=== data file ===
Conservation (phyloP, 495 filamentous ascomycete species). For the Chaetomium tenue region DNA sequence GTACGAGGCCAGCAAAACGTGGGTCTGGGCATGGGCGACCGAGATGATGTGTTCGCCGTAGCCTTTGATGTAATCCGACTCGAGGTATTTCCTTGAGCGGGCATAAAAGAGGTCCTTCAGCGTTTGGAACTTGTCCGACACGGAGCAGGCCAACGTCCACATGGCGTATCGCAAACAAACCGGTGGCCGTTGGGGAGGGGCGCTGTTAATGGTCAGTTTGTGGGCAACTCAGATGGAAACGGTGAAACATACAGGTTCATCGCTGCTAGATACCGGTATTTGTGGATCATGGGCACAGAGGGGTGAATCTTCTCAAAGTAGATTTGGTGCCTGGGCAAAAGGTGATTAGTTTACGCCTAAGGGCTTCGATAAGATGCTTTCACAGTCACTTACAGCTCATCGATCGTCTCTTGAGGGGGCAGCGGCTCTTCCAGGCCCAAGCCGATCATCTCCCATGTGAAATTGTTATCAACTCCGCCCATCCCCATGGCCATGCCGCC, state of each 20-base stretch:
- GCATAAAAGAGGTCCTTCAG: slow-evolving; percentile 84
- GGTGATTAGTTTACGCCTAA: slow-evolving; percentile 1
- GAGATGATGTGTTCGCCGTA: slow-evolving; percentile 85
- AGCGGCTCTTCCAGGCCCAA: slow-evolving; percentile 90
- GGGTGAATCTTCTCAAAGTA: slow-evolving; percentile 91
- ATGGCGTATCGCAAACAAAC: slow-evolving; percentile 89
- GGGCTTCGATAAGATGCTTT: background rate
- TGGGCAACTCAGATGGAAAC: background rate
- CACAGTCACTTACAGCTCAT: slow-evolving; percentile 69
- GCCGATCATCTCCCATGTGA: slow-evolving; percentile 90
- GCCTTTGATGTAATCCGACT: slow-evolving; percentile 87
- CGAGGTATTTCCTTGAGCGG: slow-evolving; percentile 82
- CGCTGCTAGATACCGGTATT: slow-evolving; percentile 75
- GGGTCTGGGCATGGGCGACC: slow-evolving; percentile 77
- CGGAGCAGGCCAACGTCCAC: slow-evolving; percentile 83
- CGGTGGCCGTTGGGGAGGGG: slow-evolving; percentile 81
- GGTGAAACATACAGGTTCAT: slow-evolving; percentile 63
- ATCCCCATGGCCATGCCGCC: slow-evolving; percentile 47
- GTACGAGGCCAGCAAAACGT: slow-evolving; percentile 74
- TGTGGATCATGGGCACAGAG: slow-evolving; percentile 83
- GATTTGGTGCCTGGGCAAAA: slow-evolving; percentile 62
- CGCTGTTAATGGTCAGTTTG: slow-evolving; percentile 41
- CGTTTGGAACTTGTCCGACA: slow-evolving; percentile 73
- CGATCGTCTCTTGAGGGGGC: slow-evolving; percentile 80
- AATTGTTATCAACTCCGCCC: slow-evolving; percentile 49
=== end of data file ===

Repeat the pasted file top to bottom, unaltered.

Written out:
Conservation (phyloP, 495 filamentous ascomycete species). For the Chaetomium tenue region DNA sequence GTACGAGGCCAGCAAAACGTGGGTCTGGGCATGGGCGACCGAGATGATGTGTTCGCCGTAGCCTTTGATGTAATCCGACTCGAGGTATTTCCTTGAGCGGGCATAAAAGAGGTCCTTCAGCGTTTGGAACTTGTCCGACACGGAGCAGGCCAACGTCCACATGGCGTATCGCAAACAAACCGGTGGCCGTTGGGGAGGGGCGCTGTTAATGGTCAGTTTGTGGGCAACTCAGATGGAAACGGTGAAACATACAGGTTCATCGCTGCTAGATACCGGTATTTGTGGATCATGGGCACAGAGGGGTGAATCTTCTCAAAGTAGATTTGGTGCCTGGGCAAAAGGTGATTAGTTTACGCCTAAGGGCTTCGATAAGATGCTTTCACAGTCACTTACAGCTCATCGATCGTCTCTTGAGGGGGCAGCGGCTCTTCCAGGCCCAAGCCGATCATCTCCCATGTGAAATTGTTATCAACTCCGCCCATCCCCATGGCCATGCCGCC, state of each 20-base stretch:
- GCATAAAAGAGGTCCTTCAG: slow-evolving; percentile 84
- GGTGATTAGTTTACGCCTAA: slow-evolving; percentile 1
- GAGATGATGTGTTCGCCGTA: slow-evolving; percentile 85
- AGCGGCTCTTCCAGGCCCAA: slow-evolving; percentile 90
- GGGTGAATCTTCTCAAAGTA: slow-evolving; percentile 91
- ATGGCGTATCGCAAACAAAC: slow-evolving; percentile 89
- GGGCTTCGATAAGATGCTTT: background rate
- TGGGCAACTCAGATGGAAAC: background rate
- CACAGTCACTTACAGCTCAT: slow-evolving; percentile 69
- GCCGATCATCTCCCATGTGA: slow-evolving; percentile 90
- GCCTTTGATGTAATCCGACT: slow-evolving; percentile 87
- CGAGGTATTTCCTTGAGCGG: slow-evolving; percentile 82
- CGCTGCTAGATACCGGTATT: slow-evolving; percentile 75
- GGGTCTGGGCATGGGCGACC: slow-evolving; percentile 77
- CGGAGCAGGCCAACGTCCAC: slow-evolving; percentile 83
- CGGTGGCCGTTGGGGAGGGG: slow-evolving; percentile 81
- GGTGAAACATACAGGTTCAT: slow-evolving; percentile 63
- ATCCCCATGGCCATGCCGCC: slow-evolving; percentile 47
- GTACGAGGCCAGCAAAACGT: slow-evolving; percentile 74
- TGTGGATCATGGGCACAGAG: slow-evolving; percentile 83
- GATTTGGTGCCTGGGCAAAA: slow-evolving; percentile 62
- CGCTGTTAATGGTCAGTTTG: slow-evolving; percentile 41
- CGTTTGGAACTTGTCCGACA: slow-evolving; percentile 73
- CGATCGTCTCTTGAGGGGGC: slow-evolving; percentile 80
- AATTGTTATCAACTCCGCCC: slow-evolving; percentile 49